[Hebrews 11:40] gives balance to our thinking. The key is God’s one plan, a plan that unfolds so that his later and better covenant does not invalidate the earlier, or exclude its participants.  Rather, the greater blessings given to us are the very blessings they sought, and that they will receive together with us.  The two great administrations of God’s one plan are distinguished in time and form, but not in God’s purpose, or in the nature of his salvation then, now and for ever.  We best understand the relation between them as we trace the Word of the Spirit, who shows us treasures of Christ in the new and the old (Matthew 13:52).  The shadows of the Old Covenant are not deceptive wraiths; they are ‘fore-shadows’ that enable us to understand better that which comes in Christ.

– Edmund Clowney, The Church: Contours in Christian Theology, copyright 1988, page 55

Jesus Christ Fulfills the Cultural Mandate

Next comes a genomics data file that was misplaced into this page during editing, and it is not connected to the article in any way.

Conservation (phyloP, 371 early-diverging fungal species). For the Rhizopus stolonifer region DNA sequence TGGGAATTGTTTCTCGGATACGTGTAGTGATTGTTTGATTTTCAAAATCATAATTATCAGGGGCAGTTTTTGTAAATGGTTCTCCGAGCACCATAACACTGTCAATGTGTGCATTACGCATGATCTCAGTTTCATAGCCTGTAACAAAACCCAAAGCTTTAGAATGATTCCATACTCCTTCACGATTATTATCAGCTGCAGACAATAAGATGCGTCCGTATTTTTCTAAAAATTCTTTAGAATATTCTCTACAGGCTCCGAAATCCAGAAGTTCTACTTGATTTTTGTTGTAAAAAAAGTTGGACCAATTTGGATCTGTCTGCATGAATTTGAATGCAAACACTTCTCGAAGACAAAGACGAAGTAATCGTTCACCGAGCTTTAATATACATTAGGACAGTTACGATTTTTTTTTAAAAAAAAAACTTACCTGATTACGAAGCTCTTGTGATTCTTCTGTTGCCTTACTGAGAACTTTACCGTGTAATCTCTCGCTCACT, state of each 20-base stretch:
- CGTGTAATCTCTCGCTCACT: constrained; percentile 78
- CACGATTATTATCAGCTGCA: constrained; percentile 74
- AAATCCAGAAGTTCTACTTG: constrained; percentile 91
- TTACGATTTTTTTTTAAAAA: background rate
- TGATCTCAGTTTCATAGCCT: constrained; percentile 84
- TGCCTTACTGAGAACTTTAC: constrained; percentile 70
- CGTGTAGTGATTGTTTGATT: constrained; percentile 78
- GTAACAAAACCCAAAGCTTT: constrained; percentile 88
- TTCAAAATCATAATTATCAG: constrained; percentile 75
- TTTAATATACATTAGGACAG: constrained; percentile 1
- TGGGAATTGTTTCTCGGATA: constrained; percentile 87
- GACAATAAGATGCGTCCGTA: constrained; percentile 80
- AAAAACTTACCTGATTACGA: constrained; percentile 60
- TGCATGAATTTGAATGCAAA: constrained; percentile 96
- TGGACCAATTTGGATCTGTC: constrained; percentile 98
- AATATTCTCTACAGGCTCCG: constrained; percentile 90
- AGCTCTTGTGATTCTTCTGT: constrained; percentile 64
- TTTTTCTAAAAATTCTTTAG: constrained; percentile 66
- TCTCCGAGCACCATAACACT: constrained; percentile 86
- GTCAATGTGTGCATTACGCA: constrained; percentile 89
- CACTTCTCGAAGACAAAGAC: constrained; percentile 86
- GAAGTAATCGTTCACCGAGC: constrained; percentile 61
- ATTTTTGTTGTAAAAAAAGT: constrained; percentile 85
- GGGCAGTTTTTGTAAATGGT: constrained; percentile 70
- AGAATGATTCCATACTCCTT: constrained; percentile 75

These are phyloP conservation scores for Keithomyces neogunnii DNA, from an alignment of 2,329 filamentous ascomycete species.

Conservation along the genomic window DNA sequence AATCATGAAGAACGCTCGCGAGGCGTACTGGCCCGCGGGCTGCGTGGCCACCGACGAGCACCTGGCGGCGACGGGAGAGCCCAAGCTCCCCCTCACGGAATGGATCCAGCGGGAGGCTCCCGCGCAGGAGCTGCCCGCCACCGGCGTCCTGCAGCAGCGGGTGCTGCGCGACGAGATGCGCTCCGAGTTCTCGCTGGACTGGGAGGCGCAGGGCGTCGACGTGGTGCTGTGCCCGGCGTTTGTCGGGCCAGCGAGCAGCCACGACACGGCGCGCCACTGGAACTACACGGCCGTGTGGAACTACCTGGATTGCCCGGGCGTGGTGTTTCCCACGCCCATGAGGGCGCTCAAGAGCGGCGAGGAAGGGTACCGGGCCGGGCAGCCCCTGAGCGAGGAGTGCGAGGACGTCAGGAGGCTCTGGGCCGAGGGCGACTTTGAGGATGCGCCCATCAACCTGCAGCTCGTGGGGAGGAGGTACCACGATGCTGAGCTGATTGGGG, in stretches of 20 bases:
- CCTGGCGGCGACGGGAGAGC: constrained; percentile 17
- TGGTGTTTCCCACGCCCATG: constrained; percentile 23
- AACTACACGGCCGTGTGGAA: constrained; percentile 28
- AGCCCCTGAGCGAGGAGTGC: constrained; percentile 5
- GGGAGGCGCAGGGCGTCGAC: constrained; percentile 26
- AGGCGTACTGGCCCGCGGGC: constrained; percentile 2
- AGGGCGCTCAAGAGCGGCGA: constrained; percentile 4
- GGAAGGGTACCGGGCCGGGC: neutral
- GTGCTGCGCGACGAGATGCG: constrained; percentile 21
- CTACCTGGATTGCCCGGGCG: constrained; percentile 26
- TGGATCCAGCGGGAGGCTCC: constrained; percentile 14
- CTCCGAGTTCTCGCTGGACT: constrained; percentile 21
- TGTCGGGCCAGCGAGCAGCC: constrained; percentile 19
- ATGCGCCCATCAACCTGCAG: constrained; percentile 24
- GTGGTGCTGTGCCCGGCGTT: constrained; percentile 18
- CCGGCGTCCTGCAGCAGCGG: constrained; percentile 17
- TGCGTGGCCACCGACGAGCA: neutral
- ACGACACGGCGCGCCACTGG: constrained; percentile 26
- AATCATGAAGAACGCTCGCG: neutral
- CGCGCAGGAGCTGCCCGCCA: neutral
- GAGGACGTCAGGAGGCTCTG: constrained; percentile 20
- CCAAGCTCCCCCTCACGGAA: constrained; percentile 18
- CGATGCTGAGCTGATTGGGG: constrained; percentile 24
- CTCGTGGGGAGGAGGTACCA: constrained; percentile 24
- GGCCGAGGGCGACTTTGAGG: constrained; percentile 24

Jesus Christ, who comes to bring salvation, also fulfils the heart of the cultural mandate.  Paul pointed declares that Christ not only has dominion over all things, but that he fills all things (Ephesians 1; 4:10; Genesis 1:28).  The Second Adam has completed the calling of the first in both aspects. His dominion is shown, not through elaborate technical means, but by the immediate exercise of his power.  He did nothing to redesign Galiliean fishing craft, but simply walked on the water to reach his disciples in the storm.

– Edmund Clowney, The Church: Contours in Christian Theology, copyright 1988, page 175

Greater Blessings to Come